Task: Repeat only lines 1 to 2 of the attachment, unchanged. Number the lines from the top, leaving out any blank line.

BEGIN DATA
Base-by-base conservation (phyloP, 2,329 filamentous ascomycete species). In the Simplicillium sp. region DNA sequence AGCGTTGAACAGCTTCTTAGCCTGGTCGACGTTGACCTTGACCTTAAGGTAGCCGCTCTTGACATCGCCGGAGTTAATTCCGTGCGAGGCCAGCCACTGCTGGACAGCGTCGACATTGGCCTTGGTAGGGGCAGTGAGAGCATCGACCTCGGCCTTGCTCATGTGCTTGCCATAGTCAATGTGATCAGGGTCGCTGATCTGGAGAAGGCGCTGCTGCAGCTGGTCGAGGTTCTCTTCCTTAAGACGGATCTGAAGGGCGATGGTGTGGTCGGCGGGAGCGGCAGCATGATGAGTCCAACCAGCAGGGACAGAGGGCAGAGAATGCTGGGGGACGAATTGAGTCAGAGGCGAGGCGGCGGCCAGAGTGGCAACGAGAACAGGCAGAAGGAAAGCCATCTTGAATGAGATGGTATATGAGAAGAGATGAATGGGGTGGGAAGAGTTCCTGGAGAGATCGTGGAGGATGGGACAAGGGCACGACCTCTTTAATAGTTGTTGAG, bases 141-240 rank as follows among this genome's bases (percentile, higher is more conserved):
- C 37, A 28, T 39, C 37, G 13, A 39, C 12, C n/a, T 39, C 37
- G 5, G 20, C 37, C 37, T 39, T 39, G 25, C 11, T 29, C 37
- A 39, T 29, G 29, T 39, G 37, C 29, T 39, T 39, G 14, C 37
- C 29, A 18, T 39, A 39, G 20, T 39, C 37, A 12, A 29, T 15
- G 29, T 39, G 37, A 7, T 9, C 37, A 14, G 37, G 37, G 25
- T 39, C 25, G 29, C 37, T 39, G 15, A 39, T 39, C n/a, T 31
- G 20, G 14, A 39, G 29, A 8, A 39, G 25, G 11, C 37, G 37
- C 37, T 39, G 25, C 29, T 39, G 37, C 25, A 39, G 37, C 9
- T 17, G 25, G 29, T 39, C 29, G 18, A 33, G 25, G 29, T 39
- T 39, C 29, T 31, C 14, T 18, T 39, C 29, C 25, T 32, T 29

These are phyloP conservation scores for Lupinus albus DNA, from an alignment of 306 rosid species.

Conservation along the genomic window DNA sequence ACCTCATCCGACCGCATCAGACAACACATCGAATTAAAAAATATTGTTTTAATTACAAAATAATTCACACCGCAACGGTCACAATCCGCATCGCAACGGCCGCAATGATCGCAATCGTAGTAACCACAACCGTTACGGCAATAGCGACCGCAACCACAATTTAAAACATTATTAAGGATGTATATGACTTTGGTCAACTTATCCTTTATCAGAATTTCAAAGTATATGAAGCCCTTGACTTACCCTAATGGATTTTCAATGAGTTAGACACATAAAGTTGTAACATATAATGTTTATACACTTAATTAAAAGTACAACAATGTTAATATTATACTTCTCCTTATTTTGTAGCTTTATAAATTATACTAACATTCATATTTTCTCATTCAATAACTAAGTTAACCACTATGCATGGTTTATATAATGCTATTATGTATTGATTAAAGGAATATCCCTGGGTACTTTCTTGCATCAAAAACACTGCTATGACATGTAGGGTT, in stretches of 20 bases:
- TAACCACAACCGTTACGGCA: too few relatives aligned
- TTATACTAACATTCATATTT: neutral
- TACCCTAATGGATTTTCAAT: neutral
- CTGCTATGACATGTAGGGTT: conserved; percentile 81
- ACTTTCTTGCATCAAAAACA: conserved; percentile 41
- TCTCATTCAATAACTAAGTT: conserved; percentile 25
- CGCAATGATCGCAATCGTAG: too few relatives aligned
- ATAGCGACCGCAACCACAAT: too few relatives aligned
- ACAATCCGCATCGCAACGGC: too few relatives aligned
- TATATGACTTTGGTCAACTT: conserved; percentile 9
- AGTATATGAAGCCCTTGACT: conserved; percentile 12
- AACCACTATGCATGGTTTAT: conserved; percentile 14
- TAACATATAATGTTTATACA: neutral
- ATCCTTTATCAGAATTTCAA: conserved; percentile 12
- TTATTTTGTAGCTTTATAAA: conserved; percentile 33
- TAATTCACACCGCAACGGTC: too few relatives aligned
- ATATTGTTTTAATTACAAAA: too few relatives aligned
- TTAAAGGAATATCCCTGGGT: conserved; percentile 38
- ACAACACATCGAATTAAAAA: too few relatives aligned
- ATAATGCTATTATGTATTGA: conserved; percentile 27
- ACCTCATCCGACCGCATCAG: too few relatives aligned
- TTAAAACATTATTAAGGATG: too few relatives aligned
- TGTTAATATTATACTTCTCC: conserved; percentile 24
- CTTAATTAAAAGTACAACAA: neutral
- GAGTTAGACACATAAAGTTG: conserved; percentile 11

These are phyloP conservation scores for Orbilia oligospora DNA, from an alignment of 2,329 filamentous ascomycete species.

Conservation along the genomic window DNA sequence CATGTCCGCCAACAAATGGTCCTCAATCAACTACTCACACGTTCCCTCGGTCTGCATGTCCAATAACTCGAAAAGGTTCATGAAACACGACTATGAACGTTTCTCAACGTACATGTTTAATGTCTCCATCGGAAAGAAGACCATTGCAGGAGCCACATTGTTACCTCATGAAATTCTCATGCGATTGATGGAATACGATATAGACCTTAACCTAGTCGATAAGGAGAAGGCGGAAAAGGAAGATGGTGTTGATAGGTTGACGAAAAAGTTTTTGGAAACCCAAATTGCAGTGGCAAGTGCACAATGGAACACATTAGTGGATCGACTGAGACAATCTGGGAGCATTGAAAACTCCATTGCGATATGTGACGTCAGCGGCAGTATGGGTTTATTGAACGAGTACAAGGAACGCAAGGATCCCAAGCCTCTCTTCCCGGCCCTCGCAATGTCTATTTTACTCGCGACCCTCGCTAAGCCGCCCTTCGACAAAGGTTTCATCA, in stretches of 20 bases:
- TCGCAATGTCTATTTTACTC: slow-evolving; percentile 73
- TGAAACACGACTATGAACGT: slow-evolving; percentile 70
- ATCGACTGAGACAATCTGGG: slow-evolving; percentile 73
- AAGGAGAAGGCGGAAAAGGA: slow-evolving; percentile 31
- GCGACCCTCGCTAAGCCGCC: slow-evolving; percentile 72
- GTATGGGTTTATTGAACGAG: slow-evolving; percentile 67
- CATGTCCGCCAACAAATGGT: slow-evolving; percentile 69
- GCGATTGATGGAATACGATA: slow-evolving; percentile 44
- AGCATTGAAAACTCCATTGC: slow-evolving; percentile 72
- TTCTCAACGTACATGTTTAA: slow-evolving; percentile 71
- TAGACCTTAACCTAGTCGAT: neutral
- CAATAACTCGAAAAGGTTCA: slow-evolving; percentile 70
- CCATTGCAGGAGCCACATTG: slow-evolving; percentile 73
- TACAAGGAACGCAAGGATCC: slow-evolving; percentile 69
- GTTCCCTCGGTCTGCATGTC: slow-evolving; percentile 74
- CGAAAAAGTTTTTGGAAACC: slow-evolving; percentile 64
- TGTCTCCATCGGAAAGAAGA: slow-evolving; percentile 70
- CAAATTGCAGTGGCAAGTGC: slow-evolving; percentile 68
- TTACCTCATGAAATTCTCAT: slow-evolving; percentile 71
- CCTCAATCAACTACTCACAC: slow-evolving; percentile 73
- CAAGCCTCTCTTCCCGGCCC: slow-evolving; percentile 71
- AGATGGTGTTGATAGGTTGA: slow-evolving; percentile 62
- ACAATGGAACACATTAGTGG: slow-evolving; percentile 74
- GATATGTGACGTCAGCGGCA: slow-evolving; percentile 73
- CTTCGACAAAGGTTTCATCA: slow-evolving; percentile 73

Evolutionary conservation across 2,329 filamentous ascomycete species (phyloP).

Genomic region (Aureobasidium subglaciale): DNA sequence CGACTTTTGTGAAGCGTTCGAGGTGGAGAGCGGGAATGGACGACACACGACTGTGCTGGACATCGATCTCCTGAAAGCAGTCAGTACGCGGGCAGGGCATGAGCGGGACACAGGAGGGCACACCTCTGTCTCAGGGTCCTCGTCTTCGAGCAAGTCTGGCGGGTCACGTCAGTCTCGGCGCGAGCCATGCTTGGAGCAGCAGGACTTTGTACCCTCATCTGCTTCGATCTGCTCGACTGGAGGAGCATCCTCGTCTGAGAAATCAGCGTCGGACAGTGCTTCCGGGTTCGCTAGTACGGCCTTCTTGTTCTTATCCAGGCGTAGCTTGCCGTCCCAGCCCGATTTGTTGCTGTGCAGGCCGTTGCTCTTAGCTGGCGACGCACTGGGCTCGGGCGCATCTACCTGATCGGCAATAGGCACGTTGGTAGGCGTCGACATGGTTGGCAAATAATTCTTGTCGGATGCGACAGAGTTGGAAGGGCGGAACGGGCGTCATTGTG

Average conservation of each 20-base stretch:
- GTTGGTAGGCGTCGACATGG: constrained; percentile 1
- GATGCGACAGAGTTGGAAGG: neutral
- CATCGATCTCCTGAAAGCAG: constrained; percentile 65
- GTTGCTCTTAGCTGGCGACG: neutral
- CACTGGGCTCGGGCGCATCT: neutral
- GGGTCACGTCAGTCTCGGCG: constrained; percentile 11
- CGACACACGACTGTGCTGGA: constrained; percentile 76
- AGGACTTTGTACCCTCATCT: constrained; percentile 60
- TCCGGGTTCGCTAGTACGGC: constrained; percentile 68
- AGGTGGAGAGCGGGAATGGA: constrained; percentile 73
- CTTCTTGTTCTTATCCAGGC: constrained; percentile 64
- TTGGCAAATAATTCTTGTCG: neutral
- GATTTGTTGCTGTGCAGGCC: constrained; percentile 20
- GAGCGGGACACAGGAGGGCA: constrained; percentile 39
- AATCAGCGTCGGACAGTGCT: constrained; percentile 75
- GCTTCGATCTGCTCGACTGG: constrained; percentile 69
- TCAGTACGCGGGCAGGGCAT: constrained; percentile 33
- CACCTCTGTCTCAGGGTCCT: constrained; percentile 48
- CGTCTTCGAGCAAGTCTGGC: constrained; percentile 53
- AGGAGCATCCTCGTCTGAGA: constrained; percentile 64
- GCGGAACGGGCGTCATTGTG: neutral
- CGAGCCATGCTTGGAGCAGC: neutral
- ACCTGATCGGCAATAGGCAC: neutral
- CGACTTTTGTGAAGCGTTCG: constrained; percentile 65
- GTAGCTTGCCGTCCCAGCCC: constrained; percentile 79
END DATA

Base-by-base conservation (phyloP, 2,329 filamentous ascomycete species). In the Simplicillium sp. region DNA sequence AGCGTTGAACAGCTTCTTAGCCTGGTCGACGTTGACCTTGACCTTAAGGTAGCCGCTCTTGACATCGCCGGAGTTAATTCCGTGCGAGGCCAGCCACTGCTGGACAGCGTCGACATTGGCCTTGGTAGGGGCAGTGAGAGCATCGACCTCGGCCTTGCTCATGTGCTTGCCATAGTCAATGTGATCAGGGTCGCTGATCTGGAGAAGGCGCTGCTGCAGCTGGTCGAGGTTCTCTTCCTTAAGACGGATCTGAAGGGCGATGGTGTGGTCGGCGGGAGCGGCAGCATGATGAGTCCAACCAGCAGGGACAGAGGGCAGAGAATGCTGGGGGACGAATTGAGTCAGAGGCGAGGCGGCGGCCAGAGTGGCAACGAGAACAGGCAGAAGGAAAGCCATCTTGAATGAGATGGTATATGAGAAGAGATGAATGGGGTGGGAAGAGTTCCTGGAGAGATCGTGGAGGATGGGACAAGGGCACGACCTCTTTAATAGTTGTTGAG, bases 141-240 rank as follows among this genome's bases (percentile, higher is more conserved):
- C 37, A 28, T 39, C 37, G 13, A 39, C 12, C n/a, T 39, C 37